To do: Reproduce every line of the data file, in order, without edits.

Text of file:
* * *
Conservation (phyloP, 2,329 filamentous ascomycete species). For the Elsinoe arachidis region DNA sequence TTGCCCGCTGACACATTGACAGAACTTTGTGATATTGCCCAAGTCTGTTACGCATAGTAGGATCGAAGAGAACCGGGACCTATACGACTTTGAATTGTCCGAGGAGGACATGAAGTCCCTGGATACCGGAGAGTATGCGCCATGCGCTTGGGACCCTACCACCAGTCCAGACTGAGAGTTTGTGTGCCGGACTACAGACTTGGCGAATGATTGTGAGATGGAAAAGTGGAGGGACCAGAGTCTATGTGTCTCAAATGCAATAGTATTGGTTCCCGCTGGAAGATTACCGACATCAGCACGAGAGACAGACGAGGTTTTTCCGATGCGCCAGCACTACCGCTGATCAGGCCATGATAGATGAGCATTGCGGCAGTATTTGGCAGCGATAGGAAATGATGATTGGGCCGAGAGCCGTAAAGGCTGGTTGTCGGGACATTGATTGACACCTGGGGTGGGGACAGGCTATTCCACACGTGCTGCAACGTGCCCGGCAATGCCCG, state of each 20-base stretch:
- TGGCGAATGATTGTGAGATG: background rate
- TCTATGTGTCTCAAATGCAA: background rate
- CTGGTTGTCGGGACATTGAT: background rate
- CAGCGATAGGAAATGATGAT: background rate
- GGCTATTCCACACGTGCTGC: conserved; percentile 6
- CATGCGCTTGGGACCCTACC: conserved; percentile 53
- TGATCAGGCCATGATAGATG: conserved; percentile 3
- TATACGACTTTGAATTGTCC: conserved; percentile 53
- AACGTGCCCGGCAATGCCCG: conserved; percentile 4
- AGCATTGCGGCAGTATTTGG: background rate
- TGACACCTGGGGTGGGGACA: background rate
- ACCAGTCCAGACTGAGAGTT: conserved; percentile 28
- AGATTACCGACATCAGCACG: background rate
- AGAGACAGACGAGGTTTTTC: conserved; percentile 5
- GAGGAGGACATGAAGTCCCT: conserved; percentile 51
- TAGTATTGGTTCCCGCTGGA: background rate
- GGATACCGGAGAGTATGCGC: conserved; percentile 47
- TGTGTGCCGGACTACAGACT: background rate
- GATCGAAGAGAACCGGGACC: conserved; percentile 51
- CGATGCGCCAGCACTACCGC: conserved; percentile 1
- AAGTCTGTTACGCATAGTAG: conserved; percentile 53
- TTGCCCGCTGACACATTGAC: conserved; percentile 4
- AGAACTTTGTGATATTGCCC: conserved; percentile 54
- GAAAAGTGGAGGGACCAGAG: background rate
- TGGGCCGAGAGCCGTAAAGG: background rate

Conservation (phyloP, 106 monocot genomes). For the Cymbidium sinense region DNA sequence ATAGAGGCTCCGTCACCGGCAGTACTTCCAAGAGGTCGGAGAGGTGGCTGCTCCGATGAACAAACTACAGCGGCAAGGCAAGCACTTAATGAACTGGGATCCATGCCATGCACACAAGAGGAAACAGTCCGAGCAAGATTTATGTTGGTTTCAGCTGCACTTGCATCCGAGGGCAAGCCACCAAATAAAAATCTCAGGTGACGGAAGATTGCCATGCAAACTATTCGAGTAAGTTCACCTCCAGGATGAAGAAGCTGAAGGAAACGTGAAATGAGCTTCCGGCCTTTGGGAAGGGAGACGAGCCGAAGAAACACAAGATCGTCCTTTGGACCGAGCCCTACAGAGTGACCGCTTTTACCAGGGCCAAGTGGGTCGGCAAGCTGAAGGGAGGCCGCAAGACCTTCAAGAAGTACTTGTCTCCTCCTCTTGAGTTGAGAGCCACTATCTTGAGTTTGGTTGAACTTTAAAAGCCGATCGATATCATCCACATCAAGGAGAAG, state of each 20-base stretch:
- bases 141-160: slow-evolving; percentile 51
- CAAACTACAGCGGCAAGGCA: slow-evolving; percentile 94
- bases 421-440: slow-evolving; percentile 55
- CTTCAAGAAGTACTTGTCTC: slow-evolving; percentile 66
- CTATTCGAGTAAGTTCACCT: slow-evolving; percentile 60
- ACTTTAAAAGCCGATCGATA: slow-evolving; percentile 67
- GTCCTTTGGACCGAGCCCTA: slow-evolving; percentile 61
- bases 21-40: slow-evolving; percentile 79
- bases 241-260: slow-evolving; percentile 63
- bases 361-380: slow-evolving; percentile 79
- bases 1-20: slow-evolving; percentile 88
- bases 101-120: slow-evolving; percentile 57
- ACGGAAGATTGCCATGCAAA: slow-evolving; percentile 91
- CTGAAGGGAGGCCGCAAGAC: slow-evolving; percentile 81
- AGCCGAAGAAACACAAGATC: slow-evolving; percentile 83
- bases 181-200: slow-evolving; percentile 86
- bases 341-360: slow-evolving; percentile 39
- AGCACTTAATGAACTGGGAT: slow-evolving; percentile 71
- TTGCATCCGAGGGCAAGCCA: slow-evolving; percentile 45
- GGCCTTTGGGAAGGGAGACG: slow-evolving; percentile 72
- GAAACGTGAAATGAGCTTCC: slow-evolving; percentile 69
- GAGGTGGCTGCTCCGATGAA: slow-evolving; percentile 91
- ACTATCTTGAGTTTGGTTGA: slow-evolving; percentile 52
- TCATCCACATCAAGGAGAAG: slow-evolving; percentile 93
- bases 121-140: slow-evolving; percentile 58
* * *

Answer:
Conservation (phyloP, 2,329 filamentous ascomycete species). For the Elsinoe arachidis region DNA sequence TTGCCCGCTGACACATTGACAGAACTTTGTGATATTGCCCAAGTCTGTTACGCATAGTAGGATCGAAGAGAACCGGGACCTATACGACTTTGAATTGTCCGAGGAGGACATGAAGTCCCTGGATACCGGAGAGTATGCGCCATGCGCTTGGGACCCTACCACCAGTCCAGACTGAGAGTTTGTGTGCCGGACTACAGACTTGGCGAATGATTGTGAGATGGAAAAGTGGAGGGACCAGAGTCTATGTGTCTCAAATGCAATAGTATTGGTTCCCGCTGGAAGATTACCGACATCAGCACGAGAGACAGACGAGGTTTTTCCGATGCGCCAGCACTACCGCTGATCAGGCCATGATAGATGAGCATTGCGGCAGTATTTGGCAGCGATAGGAAATGATGATTGGGCCGAGAGCCGTAAAGGCTGGTTGTCGGGACATTGATTGACACCTGGGGTGGGGACAGGCTATTCCACACGTGCTGCAACGTGCCCGGCAATGCCCG, state of each 20-base stretch:
- TGGCGAATGATTGTGAGATG: background rate
- TCTATGTGTCTCAAATGCAA: background rate
- CTGGTTGTCGGGACATTGAT: background rate
- CAGCGATAGGAAATGATGAT: background rate
- GGCTATTCCACACGTGCTGC: conserved; percentile 6
- CATGCGCTTGGGACCCTACC: conserved; percentile 53
- TGATCAGGCCATGATAGATG: conserved; percentile 3
- TATACGACTTTGAATTGTCC: conserved; percentile 53
- AACGTGCCCGGCAATGCCCG: conserved; percentile 4
- AGCATTGCGGCAGTATTTGG: background rate
- TGACACCTGGGGTGGGGACA: background rate
- ACCAGTCCAGACTGAGAGTT: conserved; percentile 28
- AGATTACCGACATCAGCACG: background rate
- AGAGACAGACGAGGTTTTTC: conserved; percentile 5
- GAGGAGGACATGAAGTCCCT: conserved; percentile 51
- TAGTATTGGTTCCCGCTGGA: background rate
- GGATACCGGAGAGTATGCGC: conserved; percentile 47
- TGTGTGCCGGACTACAGACT: background rate
- GATCGAAGAGAACCGGGACC: conserved; percentile 51
- CGATGCGCCAGCACTACCGC: conserved; percentile 1
- AAGTCTGTTACGCATAGTAG: conserved; percentile 53
- TTGCCCGCTGACACATTGAC: conserved; percentile 4
- AGAACTTTGTGATATTGCCC: conserved; percentile 54
- GAAAAGTGGAGGGACCAGAG: background rate
- TGGGCCGAGAGCCGTAAAGG: background rate

Conservation (phyloP, 106 monocot genomes). For the Cymbidium sinense region DNA sequence ATAGAGGCTCCGTCACCGGCAGTACTTCCAAGAGGTCGGAGAGGTGGCTGCTCCGATGAACAAACTACAGCGGCAAGGCAAGCACTTAATGAACTGGGATCCATGCCATGCACACAAGAGGAAACAGTCCGAGCAAGATTTATGTTGGTTTCAGCTGCACTTGCATCCGAGGGCAAGCCACCAAATAAAAATCTCAGGTGACGGAAGATTGCCATGCAAACTATTCGAGTAAGTTCACCTCCAGGATGAAGAAGCTGAAGGAAACGTGAAATGAGCTTCCGGCCTTTGGGAAGGGAGACGAGCCGAAGAAACACAAGATCGTCCTTTGGACCGAGCCCTACAGAGTGACCGCTTTTACCAGGGCCAAGTGGGTCGGCAAGCTGAAGGGAGGCCGCAAGACCTTCAAGAAGTACTTGTCTCCTCCTCTTGAGTTGAGAGCCACTATCTTGAGTTTGGTTGAACTTTAAAAGCCGATCGATATCATCCACATCAAGGAGAAG, state of each 20-base stretch:
- bases 141-160: slow-evolving; percentile 51
- CAAACTACAGCGGCAAGGCA: slow-evolving; percentile 94
- bases 421-440: slow-evolving; percentile 55
- CTTCAAGAAGTACTTGTCTC: slow-evolving; percentile 66
- CTATTCGAGTAAGTTCACCT: slow-evolving; percentile 60
- ACTTTAAAAGCCGATCGATA: slow-evolving; percentile 67
- GTCCTTTGGACCGAGCCCTA: slow-evolving; percentile 61
- bases 21-40: slow-evolving; percentile 79
- bases 241-260: slow-evolving; percentile 63
- bases 361-380: slow-evolving; percentile 79
- bases 1-20: slow-evolving; percentile 88
- bases 101-120: slow-evolving; percentile 57
- ACGGAAGATTGCCATGCAAA: slow-evolving; percentile 91
- CTGAAGGGAGGCCGCAAGAC: slow-evolving; percentile 81
- AGCCGAAGAAACACAAGATC: slow-evolving; percentile 83
- bases 181-200: slow-evolving; percentile 86
- bases 341-360: slow-evolving; percentile 39
- AGCACTTAATGAACTGGGAT: slow-evolving; percentile 71
- TTGCATCCGAGGGCAAGCCA: slow-evolving; percentile 45
- GGCCTTTGGGAAGGGAGACG: slow-evolving; percentile 72
- GAAACGTGAAATGAGCTTCC: slow-evolving; percentile 69
- GAGGTGGCTGCTCCGATGAA: slow-evolving; percentile 91
- ACTATCTTGAGTTTGGTTGA: slow-evolving; percentile 52
- TCATCCACATCAAGGAGAAG: slow-evolving; percentile 93
- bases 121-140: slow-evolving; percentile 58